operate on standard network andInternet protocols. Because the appli-cations and data are not distributed toeach device but are simply accessedthrough the thin-client interface orWeb browser, this approach also min-imizes bandwidth demands.
The Gartner Groups Dulaneypointed out that because workersmust be connected to be productive,thin-client applications offer moresecurity but less mobility. The con-sideration that takes precedence, headded, is really a religious decision:A bank will likely favor security,whilea news organization will probablywant more mobility.
To efficiently use thin clients,said theGartner Groups Anderson, adminis-
trators should use such technologies ascompression to speed up data trans-fers. They could also create scripts orbatch files to automatically uploadsoftware,update documents,and verifysystem information on the devices.
Synchronization toolsWhen mobile workers use their
devices to create and process infor-mation, IT departments must providea way to synchronize data betweensmart phones, PDAs, other remotedevices, desktops, and servers. Somedevices have a dock that permits adirect connection for data upload anddownload. Others use a serial cable.However, these may only permitexchange of such basic information ascontact information and calendaritems. Users may have trouble com-paring and transferring more complexfiles such as text or spreadsheet doc-uments between machines, especiallyacross applications and platforms.
Vendors have released a number of
Good IT planning andpolicies can ensure
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May June 1999 IT Pro 15
products, among them Puma Tech-nologys IntelliSync and Synchro-logics SyncKit, to ease this burden.Organizations can retain some controlby standardizing on one synchroniza-tion application,Dulaney said,but thiscan prove frustrating given the rela-tive immaturity of synchronizationtechnology. Theres been no enter-prise-scale testing of a lot of these per-sonal applications, he explained.
IDCs Hwang concurred. Thetechnologys still fairly new. Theresno one product that does everything.Whats needed is an application tosynchronize files, data, and personalinformation among the wide range ofdevice types and applications.
In fact, with new functions beingrapidly added to these devices,the mar-ket for synchronization tools is splin-tering. Many devices come with theirown synchronization tools, which mayconnect with some corporate applica-tions (such as Windows and LotusNotes applications) but not others
(such as personal information man-agers).This leaves both IT departmentsand remote workers grappling withmultiple synchronization applicationsand possible incompatibilities.
A serious compatibility problem insome date synchronization applica-tions involves data conflict resolution.Many of these applications workunder the last in wins rule: Theserver accepts the last file update asthe correct one. However, this candestroy previous file versions thatusers wish to retain.
C learly, IT organizations face for-midable obstacles to integratingmobile devices seamlessly withdesktops, servers, and back-officeapplications and databases.However,once a company implements an inte-gration strategy, it can reap the poten-tially significant benefits of increasedworker mobility.
Gartner Group statistics show thatthe total cost of ownership for the
technology needed by an employee towork off-site 80 percent of the time is$12,000 a yearcompared to $7,800for the technology needed by an in-house worker. However, the remoteaccess could pay for itself if it permitsan employee to put in as little as one tothree extra hours of work per week.Remote workers typically work anextra three to five hours per week.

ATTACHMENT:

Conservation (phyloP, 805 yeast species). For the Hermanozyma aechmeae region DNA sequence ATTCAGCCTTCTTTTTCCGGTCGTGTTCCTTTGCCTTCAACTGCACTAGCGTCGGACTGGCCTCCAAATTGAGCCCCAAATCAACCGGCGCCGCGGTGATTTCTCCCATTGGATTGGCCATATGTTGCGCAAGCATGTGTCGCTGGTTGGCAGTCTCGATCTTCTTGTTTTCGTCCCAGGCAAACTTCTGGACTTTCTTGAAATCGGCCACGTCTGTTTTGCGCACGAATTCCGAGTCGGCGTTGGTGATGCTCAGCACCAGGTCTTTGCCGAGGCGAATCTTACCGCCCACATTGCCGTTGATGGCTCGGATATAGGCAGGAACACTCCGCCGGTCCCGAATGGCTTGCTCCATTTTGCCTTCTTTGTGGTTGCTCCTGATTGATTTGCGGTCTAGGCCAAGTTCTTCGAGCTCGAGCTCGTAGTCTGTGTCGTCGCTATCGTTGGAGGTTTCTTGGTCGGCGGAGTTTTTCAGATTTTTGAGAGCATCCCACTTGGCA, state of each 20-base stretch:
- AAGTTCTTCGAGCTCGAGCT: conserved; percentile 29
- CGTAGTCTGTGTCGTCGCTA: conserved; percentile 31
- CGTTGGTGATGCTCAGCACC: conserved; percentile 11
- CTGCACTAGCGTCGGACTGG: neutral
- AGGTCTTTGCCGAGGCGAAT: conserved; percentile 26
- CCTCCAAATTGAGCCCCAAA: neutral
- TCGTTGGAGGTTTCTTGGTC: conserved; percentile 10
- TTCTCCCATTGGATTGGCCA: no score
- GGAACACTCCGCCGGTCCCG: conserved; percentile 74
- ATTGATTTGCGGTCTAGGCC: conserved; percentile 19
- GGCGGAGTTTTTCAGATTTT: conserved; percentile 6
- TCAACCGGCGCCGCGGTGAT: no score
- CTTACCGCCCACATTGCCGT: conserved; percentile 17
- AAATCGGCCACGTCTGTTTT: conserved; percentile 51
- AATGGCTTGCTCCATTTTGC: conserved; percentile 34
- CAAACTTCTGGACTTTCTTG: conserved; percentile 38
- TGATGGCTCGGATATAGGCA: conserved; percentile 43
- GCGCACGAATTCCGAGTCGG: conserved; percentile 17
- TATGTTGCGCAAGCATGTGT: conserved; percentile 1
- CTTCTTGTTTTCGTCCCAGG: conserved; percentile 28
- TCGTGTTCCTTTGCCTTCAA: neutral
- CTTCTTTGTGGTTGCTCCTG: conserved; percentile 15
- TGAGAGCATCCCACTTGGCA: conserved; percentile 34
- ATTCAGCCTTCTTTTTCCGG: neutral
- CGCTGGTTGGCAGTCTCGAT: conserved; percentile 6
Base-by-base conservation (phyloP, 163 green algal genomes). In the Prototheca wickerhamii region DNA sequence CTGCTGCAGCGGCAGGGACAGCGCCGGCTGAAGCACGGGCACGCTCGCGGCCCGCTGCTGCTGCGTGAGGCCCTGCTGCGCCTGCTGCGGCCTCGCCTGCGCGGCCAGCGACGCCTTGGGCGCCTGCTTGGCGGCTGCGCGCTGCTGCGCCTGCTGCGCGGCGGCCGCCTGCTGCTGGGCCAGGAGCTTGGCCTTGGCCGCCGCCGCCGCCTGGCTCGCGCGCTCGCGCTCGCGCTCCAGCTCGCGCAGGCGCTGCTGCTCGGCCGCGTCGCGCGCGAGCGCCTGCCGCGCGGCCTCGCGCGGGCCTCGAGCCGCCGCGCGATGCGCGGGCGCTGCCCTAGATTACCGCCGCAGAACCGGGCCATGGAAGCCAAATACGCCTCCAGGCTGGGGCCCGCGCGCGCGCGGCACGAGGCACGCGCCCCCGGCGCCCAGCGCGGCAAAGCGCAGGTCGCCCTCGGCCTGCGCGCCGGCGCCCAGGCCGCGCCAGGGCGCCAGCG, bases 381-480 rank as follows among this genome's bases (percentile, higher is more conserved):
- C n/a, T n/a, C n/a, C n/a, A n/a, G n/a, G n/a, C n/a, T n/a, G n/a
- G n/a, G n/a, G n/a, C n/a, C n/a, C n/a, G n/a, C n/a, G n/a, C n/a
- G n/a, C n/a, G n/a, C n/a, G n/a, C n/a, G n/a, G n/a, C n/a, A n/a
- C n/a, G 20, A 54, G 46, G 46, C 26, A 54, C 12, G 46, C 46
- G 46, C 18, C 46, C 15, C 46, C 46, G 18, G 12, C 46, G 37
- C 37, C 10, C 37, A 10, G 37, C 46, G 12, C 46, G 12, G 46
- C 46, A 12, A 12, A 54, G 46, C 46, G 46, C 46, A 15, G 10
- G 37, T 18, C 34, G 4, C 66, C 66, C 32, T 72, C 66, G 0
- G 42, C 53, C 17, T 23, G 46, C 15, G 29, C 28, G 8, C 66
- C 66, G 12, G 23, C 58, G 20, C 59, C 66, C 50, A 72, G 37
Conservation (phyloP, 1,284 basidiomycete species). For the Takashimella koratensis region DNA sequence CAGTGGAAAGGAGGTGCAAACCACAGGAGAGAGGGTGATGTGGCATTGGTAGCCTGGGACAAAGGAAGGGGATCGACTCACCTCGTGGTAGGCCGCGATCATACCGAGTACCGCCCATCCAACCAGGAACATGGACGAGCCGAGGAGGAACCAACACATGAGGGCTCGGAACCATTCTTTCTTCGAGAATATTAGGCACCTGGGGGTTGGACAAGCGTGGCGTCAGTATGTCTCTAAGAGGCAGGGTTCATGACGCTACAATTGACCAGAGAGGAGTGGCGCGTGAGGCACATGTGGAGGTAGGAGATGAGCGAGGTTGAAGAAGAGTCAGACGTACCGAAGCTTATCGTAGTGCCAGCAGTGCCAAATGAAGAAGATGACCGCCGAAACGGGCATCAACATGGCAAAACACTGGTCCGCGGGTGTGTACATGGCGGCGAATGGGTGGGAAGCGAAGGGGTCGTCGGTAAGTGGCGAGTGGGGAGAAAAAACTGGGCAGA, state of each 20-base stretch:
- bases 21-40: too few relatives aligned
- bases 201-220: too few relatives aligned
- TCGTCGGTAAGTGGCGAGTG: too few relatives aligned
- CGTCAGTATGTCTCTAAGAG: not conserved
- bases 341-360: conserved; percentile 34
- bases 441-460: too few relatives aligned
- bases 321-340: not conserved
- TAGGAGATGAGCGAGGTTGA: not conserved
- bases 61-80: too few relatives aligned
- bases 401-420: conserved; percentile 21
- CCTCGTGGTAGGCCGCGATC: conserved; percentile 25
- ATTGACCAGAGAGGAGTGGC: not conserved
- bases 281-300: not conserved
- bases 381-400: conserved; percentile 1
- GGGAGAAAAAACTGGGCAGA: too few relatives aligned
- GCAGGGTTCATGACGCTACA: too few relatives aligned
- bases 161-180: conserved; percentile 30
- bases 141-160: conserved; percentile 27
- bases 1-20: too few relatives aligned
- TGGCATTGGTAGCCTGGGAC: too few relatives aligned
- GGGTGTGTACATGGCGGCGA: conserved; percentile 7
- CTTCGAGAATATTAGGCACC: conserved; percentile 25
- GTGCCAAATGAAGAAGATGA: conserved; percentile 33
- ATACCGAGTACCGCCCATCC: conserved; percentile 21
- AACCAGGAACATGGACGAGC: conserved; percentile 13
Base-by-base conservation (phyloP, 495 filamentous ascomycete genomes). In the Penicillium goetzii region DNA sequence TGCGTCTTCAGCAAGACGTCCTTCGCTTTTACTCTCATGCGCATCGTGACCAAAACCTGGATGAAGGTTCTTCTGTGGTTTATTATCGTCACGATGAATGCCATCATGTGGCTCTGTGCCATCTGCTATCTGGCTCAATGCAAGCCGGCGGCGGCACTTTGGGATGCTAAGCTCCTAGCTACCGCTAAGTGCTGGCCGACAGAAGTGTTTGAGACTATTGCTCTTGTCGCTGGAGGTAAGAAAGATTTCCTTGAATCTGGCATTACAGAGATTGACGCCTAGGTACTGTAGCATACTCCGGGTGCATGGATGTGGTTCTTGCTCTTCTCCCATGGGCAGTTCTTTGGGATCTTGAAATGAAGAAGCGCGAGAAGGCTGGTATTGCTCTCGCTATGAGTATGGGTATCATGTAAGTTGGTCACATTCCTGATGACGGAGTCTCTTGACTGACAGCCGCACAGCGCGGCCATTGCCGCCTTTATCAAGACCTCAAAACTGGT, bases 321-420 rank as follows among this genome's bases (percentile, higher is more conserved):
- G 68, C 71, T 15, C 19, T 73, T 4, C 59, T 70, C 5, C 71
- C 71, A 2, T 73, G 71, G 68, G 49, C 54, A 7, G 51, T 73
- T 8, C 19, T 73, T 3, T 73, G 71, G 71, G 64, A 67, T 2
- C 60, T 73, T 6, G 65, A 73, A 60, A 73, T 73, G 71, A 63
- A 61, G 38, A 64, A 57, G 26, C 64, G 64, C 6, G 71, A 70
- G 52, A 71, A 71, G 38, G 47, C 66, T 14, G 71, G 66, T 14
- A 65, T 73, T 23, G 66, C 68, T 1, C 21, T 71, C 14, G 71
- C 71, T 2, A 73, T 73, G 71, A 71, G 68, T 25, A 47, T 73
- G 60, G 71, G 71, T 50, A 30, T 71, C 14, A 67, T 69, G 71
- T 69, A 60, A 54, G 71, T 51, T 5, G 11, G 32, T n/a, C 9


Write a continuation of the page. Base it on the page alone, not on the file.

To make the virtual workplace asproductive as possible,Dulaney said ITmanagers should set standards fordevice use and data transfer, under-stand the technology involved, and,instead of trying to guard everything,set up PDA firewalls at strategic pointssuch as servers and desktops.Remote-access devices are already here, headded, but IT can move upstream tothe software and data issues, wherethey can still exert some control.
To comment on this article, contactAnne Lear, IT Professionals staff edi-tor for news, at firstname.lastname@example.org.
EDITORIAL BOARDEDITOR-IN-CHIEF: WUSHOW (BILL) CHOU
N. CAROLINA STATE UNIV.CHOU@CSC.NCSU.EDU
ASSOCIATE FRANK FERRANTEEDITOR-IN-CHIEF, MITRETEK SYSTEMS INC.
ASSOCIATE HELEN WOODEDITOR-IN-CHIEF, US NATL OCEANIC &
ARCHITECTURE/ SIMON LIUSTANDARDS: US DEPT. OF JUSTICE
COLLABORATIVE WORK JAY NUNAMAKERPROCESS AND UNIV. OF ARIZONACOMPUTING: NUNAMAKER@BPA.
CYBER IT PRO: JON D. CLARKCOLORADO STATE UNIV.CLARKJD@LAMAR.COLOSTATE.EDU
JOSEPH WILLIAMSCOLORADO STATE UNIV.DRJ@LAMAR.COLOSTATE.EDU
IT RESOURCE ELLIOT CHIKOFSKYMANAGEMENT: META GROUP
INTERNET/WEB & VIJAY AHUJAE-COMMERCE: ERNST & YOUNG
INTERNET/WEB DAVE KINGTECHNOLOGIES: COMSHARE
INTERNETWORKING: GUY OMIDYARCOMPUTER SCIENCES CORP.GOMIDYAR@CSC.COM
LOCAL AND WIDE ARNOLD BRAGGAREA NETWORKS: FUJITSU NETWORK COMM.
MULTIMEDIA: NAHUM GERSHONMITREGERSHON@MWUNIX.
PERSPECTIVES: SOREL REISMANCALIFORNIA STATE UNIV.,
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SOFTWARE FRANK ARMOURENGINEERING: GEORGE MASON UNIVERSITY
SOFTWARE ENG. JEFF VOASLAW AND POLICY: RELIABLE SOFTWARE TECH.
TELECOMMUNICATIONS, WILLIAM HWANGSECURITY, WIRELESS: SCIENCE APPLICATIONS INTL CORP.
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JIN-FU CHANG NATIONAL SCIENCECOUNCIL, TAIWAN
GUY COPELAND COMPUTER SCIENCES CORP.
HOWARD FRANK ROBERT SMITH SCHOOL OFBUSINESS
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MARVIN LANGSTON US DEPT. OF DEFENSE
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JAMES H. AYLOR, JEAN BACON, WUSHOW CHOU, GEORGECYBENKO, WILLIAM I. GROSKY,